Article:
Thursday, January 23, 2014

The Hitchcock Project-Henry Slesar Part Twenty: "The Horseplayer" [6.22]

by Jack Seabrook

"The Horseplayer," directed by Alfred Hitchcock from a teleplay by Henry Slesar, is based on Slesar's short story, "Long Shot." Neither the television show nor the story deals with the usual subjects seen on Alfred Hitchcock Presents, such as murder or other violent crimes, but both are lighthearted tales on the surface that mask or satirize more serious issues.

In "Long Shot," we meet Father Amion, a priest whose parish "wasn't rich enough to own its own mouse." One Sunday, he is surprised to find a ten-dollar bill in the collection plate. Morton, the church sexton, points out that the donor was a man in a "pink-checked suit," who was new to the congregation. After receiving more large donations, Fr. Amion speaks to the man, whose name is Sheridan and who explains that his success in betting on horse races has improved ever since he saw and heeded the sign outside the church that said to "TRY PRAYER."

Fr. Amion tries to explain to Sheridan that he misunderstood the message, but the gambler does not appreciate the nuances of the priest's argument. The next week, a $35 donation follows a winning bet on a horse called Red Devil. The irony that the church is benefiting from actions that may be considered inappropriate is not lost on Fr. Amion, who turns down Sheridan's offer to place a bet on his behalf. Soon, Sheridan pulls up in an expensive new car, bought with the proceeds of his winning bets. He tries to share a tip with Fr. Amion about a long shot running in an upcoming race, but the priest again refuses, though his resolve is shaken when he attends a meeting at which the church's desperate financial situation is made clear.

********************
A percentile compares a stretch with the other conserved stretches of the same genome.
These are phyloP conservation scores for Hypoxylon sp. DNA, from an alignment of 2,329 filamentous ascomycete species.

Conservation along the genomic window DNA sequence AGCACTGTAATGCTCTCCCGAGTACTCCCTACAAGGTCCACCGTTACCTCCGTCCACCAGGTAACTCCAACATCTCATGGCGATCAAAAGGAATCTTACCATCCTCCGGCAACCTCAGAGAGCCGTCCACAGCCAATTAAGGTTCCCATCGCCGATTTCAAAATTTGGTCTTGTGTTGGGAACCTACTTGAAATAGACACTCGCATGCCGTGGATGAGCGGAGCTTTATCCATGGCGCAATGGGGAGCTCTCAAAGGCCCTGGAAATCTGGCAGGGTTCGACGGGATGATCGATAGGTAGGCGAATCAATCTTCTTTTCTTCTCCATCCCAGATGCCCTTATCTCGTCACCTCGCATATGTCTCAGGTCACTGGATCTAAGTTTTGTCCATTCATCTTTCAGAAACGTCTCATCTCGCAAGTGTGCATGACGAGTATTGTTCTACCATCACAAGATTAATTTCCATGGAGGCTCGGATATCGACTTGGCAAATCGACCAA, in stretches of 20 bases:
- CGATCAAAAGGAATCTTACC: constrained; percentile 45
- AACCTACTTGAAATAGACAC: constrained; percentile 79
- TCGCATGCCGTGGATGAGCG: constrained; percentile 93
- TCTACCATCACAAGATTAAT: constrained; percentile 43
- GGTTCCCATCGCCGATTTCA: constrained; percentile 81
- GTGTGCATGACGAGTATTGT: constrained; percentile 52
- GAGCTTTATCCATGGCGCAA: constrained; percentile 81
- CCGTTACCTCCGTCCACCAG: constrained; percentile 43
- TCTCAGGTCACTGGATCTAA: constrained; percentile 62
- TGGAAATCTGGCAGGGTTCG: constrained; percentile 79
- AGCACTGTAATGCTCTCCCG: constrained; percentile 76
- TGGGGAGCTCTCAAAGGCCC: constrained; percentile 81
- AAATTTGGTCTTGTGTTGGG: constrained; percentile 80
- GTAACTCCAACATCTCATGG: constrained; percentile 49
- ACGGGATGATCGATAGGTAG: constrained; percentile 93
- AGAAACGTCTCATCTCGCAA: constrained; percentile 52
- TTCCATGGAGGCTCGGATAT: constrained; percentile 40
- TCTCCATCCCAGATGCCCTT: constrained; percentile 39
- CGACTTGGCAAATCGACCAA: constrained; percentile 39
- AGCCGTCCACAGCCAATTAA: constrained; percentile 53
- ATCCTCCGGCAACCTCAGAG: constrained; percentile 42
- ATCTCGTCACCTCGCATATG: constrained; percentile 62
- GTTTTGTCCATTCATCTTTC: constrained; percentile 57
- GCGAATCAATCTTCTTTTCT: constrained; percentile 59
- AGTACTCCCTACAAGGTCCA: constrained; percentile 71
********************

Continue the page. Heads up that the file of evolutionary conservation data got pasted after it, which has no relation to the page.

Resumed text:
Claude Rains as Father Amion
The next time he sees Sheridan, Fr. Amion gives the man $500 of church funds to bet on the long shot and immediately regrets his rash act. Fr. Amion visits Bishop Cannon to confess what he has done and, after the bishop counsels him that he must pray for the horse not to win, Fr. Amion spends the night in prayer. The next day, a dejected Sheridan visits the church; to Fr. Amion's surprise, Sheridan hands him $2100. The horse did not win, but Sheridan played it safe and bet Fr. Amion's money on the horse to place, which it did. His own bet, to win, was a loser and now he is broke again. As he leaves the church he puts his last two dollars in the poor box.

Like the popular musical Guys and Dolls, "Long Shot" finds humor in the unlikely intersection of the worlds of racetrack gambling and religion. Slesar's tale was published in the November 1960 issue of Fantastic. At about the same time, Alfred Hitchcock had a production meeting to discuss filming this story as one of the two episodes he would direct for the sixth season of his television show. The episode was produced from January 4 through 6, 1961, and aired on March 14, 1961, retitled "The Horseplayer."

Percy Helton as Morton shows Father
Amion the latest big donation
In the very first scene, it is clear that this story fit perfectly into Hitchcock's fascination with the Catholic church. As mass concludes, we see the church roof leaking profusely, heavy drops of rain falling on the parishioners. After mass, a contractor explains to Fr. Amion that roof repairs will cost $1500. Whereas the story focused more generally on the poverty of the church, the TV show is focused on the need for roof repairs. In a subsequent scene, Fr. Amion recites part of the mass in Latin and Hitchcock positions his camera to focus on Sheridan's hand placing a large donation into the collection basket; Morton, the sexton, even holds it up with delight to show Fr. Amion, who is still on the altar!